Press "Enter" to skip to content

Posts published in “Inokyo”

Auto Added by WPeMatico

Autonomous retail startup Inokyo’s first store feels like stealing

Inokyo wants to be the indie Amazon Go. It’s just launched its prototype cashierless autonomous retail store. Cameras track what you grab from shelves, and with a single QR scan of its app on your way in and out of the store, you’re charged for what you got. Inokyo‘s first store is now open on Mountain View’s Castro Street selling an array of bougie kombuchas, snacks, protein powders and bath products. It’s sparse and a bit confusing, but offers a glimpse of what might be a commonplace shopping experience five years from now. You can get a glimpse yourself in our demo video below: “Cashierless stores will have the same level of impact on retail as self-driving cars will have on transportation,” Inokyo co-founder Tony Francis tells me. “This is the future of retail. It’s inevitable that stores will become increasingly autonomous.” Inokyo (rhymes with Tokyo) is now accepting signups for beta customers who want early access to its Mountain View store. The goal is to collect enough data to dictate the future product array and business model. Inokyo is deciding whether it wants to sell its technology as a service to other retail stores, run its own stores or work with brands to improve their product’s positioning based on in-store sensor data on custom behavior. “We knew that building this technology in a lab somewhere wouldn’t yield a successful product,” says Francis. “Our hypothesis here is that whoever ships first, learns in the real world and iterates the fastest on this technology will be the ones to make these stores ubiquitous.” Inokyo might never rise into a retail giant ready to compete with Amazon and Whole Foods. But its tech could even the playing field, equipping smaller businesses with the tools to keep tech giants from having a monopoly on autonomous shopping experiences. It’s about what cashiers do instead “Amazon isn’t as ahead as we assumed,” Francis remarks. He and his co-founder Rameez Remsudeen took a trip to Seattle to see the Amazon Go store that first traded cashiers for cameras in the U.S. Still, they realized, “This experience…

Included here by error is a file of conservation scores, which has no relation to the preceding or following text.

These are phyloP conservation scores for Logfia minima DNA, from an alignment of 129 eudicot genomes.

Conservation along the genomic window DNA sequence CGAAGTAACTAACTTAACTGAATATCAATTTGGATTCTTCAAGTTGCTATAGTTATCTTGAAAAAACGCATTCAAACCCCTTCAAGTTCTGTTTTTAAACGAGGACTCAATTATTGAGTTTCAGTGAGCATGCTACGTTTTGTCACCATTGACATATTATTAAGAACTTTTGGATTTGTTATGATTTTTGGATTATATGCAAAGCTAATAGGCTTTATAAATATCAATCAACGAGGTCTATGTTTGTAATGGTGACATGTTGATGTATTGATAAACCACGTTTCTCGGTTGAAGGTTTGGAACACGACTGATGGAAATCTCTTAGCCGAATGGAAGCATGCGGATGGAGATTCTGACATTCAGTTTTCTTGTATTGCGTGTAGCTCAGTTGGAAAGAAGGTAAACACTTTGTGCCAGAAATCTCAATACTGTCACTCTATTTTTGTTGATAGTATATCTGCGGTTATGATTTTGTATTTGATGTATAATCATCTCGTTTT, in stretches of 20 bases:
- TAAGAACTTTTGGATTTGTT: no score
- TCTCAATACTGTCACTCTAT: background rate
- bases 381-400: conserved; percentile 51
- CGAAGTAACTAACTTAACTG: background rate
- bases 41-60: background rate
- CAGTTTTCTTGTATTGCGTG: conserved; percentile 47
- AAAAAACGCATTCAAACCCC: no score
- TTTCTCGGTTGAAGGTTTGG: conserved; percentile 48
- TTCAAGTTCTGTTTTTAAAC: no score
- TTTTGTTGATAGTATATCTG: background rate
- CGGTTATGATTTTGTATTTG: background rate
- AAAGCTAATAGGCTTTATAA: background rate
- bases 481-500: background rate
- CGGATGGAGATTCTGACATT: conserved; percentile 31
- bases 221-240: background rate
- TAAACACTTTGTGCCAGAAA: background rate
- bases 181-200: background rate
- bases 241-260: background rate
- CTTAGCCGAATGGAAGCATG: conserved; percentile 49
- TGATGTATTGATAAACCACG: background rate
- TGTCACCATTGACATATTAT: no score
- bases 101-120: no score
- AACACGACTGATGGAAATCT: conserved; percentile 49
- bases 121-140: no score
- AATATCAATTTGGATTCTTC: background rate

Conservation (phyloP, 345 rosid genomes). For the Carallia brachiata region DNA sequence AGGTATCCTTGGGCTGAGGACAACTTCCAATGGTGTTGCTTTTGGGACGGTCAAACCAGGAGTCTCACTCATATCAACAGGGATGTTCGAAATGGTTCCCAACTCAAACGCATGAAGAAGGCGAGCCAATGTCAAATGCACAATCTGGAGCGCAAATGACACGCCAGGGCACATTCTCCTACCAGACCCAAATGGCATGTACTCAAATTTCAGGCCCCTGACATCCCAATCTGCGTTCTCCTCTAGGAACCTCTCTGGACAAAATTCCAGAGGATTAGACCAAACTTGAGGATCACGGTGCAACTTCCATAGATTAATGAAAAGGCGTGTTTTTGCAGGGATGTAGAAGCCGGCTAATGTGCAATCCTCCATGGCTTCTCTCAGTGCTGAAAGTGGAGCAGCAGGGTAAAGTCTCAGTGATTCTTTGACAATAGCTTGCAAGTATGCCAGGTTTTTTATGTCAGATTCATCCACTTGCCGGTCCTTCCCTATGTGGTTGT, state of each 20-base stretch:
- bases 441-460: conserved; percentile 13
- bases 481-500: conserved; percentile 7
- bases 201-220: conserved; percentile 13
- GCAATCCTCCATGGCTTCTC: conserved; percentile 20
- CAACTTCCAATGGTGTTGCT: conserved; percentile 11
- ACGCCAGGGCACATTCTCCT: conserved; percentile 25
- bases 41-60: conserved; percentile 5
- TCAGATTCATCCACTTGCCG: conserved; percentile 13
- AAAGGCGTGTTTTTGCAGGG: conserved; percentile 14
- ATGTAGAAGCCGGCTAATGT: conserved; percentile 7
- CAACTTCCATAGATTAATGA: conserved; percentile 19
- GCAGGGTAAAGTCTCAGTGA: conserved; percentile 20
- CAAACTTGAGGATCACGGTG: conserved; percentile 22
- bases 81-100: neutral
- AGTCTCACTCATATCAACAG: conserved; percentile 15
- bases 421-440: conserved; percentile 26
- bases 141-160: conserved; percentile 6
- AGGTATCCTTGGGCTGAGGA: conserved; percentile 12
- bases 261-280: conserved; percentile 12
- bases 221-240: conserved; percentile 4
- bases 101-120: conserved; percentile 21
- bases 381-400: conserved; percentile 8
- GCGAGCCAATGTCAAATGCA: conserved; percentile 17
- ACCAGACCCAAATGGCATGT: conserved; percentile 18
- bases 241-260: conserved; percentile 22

Cookies help us deliver our services. By using our services, you agree to our use of cookies. More Info | Close